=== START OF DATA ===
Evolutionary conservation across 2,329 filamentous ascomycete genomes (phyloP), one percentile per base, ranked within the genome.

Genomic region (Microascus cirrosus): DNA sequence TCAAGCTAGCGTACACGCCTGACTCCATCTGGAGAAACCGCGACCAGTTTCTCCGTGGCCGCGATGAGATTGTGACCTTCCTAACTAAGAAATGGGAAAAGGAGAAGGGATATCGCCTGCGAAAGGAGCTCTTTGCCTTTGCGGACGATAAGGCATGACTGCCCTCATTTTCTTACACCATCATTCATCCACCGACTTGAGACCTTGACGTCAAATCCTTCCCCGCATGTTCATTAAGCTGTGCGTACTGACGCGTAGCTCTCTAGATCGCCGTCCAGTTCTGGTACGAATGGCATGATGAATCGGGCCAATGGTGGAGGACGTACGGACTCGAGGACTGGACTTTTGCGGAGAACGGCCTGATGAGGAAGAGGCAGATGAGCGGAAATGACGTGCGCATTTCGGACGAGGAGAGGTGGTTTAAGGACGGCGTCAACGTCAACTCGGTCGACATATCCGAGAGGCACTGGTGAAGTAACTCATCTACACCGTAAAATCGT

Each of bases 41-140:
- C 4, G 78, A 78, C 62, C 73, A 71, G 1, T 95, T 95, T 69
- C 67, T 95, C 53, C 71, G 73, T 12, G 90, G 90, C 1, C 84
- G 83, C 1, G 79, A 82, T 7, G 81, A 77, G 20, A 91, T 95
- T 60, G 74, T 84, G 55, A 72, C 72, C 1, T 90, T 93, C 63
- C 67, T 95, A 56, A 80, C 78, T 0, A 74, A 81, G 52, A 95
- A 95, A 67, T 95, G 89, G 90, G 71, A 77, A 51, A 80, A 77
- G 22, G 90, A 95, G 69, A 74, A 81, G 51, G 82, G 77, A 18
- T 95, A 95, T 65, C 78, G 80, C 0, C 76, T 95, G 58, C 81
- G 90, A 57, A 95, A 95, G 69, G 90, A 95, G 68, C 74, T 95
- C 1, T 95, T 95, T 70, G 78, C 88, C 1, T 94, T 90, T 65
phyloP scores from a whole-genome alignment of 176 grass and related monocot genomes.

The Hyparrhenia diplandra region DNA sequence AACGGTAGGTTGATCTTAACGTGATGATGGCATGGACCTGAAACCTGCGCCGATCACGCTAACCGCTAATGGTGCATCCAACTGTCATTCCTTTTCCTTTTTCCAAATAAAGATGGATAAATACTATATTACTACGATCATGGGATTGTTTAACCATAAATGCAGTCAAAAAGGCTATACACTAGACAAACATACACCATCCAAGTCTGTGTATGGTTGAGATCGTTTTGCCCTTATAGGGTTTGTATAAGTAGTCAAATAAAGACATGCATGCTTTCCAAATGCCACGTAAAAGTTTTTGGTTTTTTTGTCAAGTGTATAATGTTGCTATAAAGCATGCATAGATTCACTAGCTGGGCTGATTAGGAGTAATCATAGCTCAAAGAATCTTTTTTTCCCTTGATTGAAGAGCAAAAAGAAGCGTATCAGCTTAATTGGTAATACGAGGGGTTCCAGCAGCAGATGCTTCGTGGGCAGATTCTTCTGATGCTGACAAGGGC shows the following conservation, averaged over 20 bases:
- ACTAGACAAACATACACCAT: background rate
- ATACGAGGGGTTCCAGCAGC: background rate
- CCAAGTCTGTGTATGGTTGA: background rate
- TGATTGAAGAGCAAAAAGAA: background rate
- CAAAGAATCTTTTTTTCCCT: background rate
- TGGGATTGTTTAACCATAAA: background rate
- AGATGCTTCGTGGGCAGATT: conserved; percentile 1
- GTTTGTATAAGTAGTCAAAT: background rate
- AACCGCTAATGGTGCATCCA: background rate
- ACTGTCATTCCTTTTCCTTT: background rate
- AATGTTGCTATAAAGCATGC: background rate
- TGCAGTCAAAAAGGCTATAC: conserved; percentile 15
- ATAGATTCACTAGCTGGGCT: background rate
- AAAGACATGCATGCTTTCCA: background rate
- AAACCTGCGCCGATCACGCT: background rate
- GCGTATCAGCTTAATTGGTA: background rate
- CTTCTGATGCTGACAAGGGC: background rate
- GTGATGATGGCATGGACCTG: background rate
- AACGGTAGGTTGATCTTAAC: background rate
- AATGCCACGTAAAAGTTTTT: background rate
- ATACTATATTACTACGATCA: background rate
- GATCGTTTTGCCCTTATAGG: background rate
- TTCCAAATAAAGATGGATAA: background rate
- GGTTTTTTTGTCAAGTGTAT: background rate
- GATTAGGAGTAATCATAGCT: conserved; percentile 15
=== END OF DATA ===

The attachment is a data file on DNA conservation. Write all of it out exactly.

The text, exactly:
Evolutionary conservation across 2,329 filamentous ascomycete genomes (phyloP), one percentile per base, ranked within the genome.

Genomic region (Microascus cirrosus): DNA sequence TCAAGCTAGCGTACACGCCTGACTCCATCTGGAGAAACCGCGACCAGTTTCTCCGTGGCCGCGATGAGATTGTGACCTTCCTAACTAAGAAATGGGAAAAGGAGAAGGGATATCGCCTGCGAAAGGAGCTCTTTGCCTTTGCGGACGATAAGGCATGACTGCCCTCATTTTCTTACACCATCATTCATCCACCGACTTGAGACCTTGACGTCAAATCCTTCCCCGCATGTTCATTAAGCTGTGCGTACTGACGCGTAGCTCTCTAGATCGCCGTCCAGTTCTGGTACGAATGGCATGATGAATCGGGCCAATGGTGGAGGACGTACGGACTCGAGGACTGGACTTTTGCGGAGAACGGCCTGATGAGGAAGAGGCAGATGAGCGGAAATGACGTGCGCATTTCGGACGAGGAGAGGTGGTTTAAGGACGGCGTCAACGTCAACTCGGTCGACATATCCGAGAGGCACTGGTGAAGTAACTCATCTACACCGTAAAATCGT

Each of bases 41-140:
- C 4, G 78, A 78, C 62, C 73, A 71, G 1, T 95, T 95, T 69
- C 67, T 95, C 53, C 71, G 73, T 12, G 90, G 90, C 1, C 84
- G 83, C 1, G 79, A 82, T 7, G 81, A 77, G 20, A 91, T 95
- T 60, G 74, T 84, G 55, A 72, C 72, C 1, T 90, T 93, C 63
- C 67, T 95, A 56, A 80, C 78, T 0, A 74, A 81, G 52, A 95
- A 95, A 67, T 95, G 89, G 90, G 71, A 77, A 51, A 80, A 77
- G 22, G 90, A 95, G 69, A 74, A 81, G 51, G 82, G 77, A 18
- T 95, A 95, T 65, C 78, G 80, C 0, C 76, T 95, G 58, C 81
- G 90, A 57, A 95, A 95, G 69, G 90, A 95, G 68, C 74, T 95
- C 1, T 95, T 95, T 70, G 78, C 88, C 1, T 94, T 90, T 65
phyloP scores from a whole-genome alignment of 176 grass and related monocot genomes.

The Hyparrhenia diplandra region DNA sequence AACGGTAGGTTGATCTTAACGTGATGATGGCATGGACCTGAAACCTGCGCCGATCACGCTAACCGCTAATGGTGCATCCAACTGTCATTCCTTTTCCTTTTTCCAAATAAAGATGGATAAATACTATATTACTACGATCATGGGATTGTTTAACCATAAATGCAGTCAAAAAGGCTATACACTAGACAAACATACACCATCCAAGTCTGTGTATGGTTGAGATCGTTTTGCCCTTATAGGGTTTGTATAAGTAGTCAAATAAAGACATGCATGCTTTCCAAATGCCACGTAAAAGTTTTTGGTTTTTTTGTCAAGTGTATAATGTTGCTATAAAGCATGCATAGATTCACTAGCTGGGCTGATTAGGAGTAATCATAGCTCAAAGAATCTTTTTTTCCCTTGATTGAAGAGCAAAAAGAAGCGTATCAGCTTAATTGGTAATACGAGGGGTTCCAGCAGCAGATGCTTCGTGGGCAGATTCTTCTGATGCTGACAAGGGC shows the following conservation, averaged over 20 bases:
- ACTAGACAAACATACACCAT: background rate
- ATACGAGGGGTTCCAGCAGC: background rate
- CCAAGTCTGTGTATGGTTGA: background rate
- TGATTGAAGAGCAAAAAGAA: background rate
- CAAAGAATCTTTTTTTCCCT: background rate
- TGGGATTGTTTAACCATAAA: background rate
- AGATGCTTCGTGGGCAGATT: conserved; percentile 1
- GTTTGTATAAGTAGTCAAAT: background rate
- AACCGCTAATGGTGCATCCA: background rate
- ACTGTCATTCCTTTTCCTTT: background rate
- AATGTTGCTATAAAGCATGC: background rate
- TGCAGTCAAAAAGGCTATAC: conserved; percentile 15
- ATAGATTCACTAGCTGGGCT: background rate
- AAAGACATGCATGCTTTCCA: background rate
- AAACCTGCGCCGATCACGCT: background rate
- GCGTATCAGCTTAATTGGTA: background rate
- CTTCTGATGCTGACAAGGGC: background rate
- GTGATGATGGCATGGACCTG: background rate
- AACGGTAGGTTGATCTTAAC: background rate
- AATGCCACGTAAAAGTTTTT: background rate
- ATACTATATTACTACGATCA: background rate
- GATCGTTTTGCCCTTATAGG: background rate
- TTCCAAATAAAGATGGATAA: background rate
- GGTTTTTTTGTCAAGTGTAT: background rate
- GATTAGGAGTAATCATAGCT: conserved; percentile 15